Buenos Aires
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A list of 12,000 Nazi officers who fled to Argentina following the defeat of the Third Reich was uncovered at the former Nazi headquarters in Buenos Aires by Argentine investigator Pedro Filipuzzi.

The documents revealed that most of the officers had bank accounts in Switzerland.

The Simon Wiesenthal Center in the US has asked the Zurich-based Credit Suisse investment bank to identify the inactive accounts that have remained since, claiming many of the center's funds were stolen from these bank accounts.

"We believe that these accounts, which have been dormant for a long time, hold money looted from Jewish victims," ​​the Wiesenthal Center stated. In a letter addressed to Credit Suisse bank manager Christian Küng, Wiesenthal Center officials said, "We believe that it's highly likely that these dormant accounts hold funds looted from Jewish victims under the Nuremberg Laws of the 1930s."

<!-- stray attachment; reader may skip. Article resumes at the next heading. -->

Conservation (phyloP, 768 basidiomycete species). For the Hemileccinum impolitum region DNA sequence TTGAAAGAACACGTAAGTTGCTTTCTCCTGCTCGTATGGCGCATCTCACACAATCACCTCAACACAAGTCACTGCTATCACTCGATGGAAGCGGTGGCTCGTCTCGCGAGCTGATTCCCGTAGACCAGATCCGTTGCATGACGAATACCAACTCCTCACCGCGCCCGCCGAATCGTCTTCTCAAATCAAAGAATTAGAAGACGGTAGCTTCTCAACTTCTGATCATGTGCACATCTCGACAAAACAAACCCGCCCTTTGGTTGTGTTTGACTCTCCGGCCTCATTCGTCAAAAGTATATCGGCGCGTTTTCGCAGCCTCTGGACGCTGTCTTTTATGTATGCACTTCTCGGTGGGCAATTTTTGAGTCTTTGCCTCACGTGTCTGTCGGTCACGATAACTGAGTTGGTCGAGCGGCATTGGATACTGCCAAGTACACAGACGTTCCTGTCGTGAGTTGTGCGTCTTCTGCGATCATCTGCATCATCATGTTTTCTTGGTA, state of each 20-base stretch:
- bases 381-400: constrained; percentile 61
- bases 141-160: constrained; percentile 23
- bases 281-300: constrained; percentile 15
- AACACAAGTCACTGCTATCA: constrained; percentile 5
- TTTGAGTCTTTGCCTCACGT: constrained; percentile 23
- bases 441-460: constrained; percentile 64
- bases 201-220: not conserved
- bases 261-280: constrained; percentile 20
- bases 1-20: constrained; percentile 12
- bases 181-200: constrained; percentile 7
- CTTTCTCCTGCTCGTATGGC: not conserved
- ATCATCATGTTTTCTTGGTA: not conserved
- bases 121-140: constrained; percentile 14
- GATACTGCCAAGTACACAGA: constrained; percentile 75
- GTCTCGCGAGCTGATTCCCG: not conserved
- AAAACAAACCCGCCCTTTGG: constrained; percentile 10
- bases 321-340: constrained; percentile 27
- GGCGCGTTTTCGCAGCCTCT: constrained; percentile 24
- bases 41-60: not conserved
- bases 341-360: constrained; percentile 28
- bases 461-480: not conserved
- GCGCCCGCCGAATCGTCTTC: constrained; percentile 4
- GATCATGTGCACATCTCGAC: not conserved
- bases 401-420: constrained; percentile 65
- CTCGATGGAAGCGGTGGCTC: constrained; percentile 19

"We are aware that you have already been sued by ex-Nazi heirs who are alleged to be on the now-discovered lists," the letter continued.

The Wiesenthal Center claims that many of the Nazis whose names appear in the newly unveiled documents owned accounts in one or more bank accounts in the Swiss bank, which later became Credit Suisse.

Nazi Germany began to plunder Jewish property shortly after the enactment of the Nuremberg Laws in 1935, when huge sums of money were looted from European Jews. Much of the funds was transferred to Nazi accounts at the Swiss bank. Swiss bank chiefs said that in 1997-1999 they carried out an investigation into claims that the Nazis held bank accounts in Switzerland, but following the new disclosure, they promised to "re-examine this affair."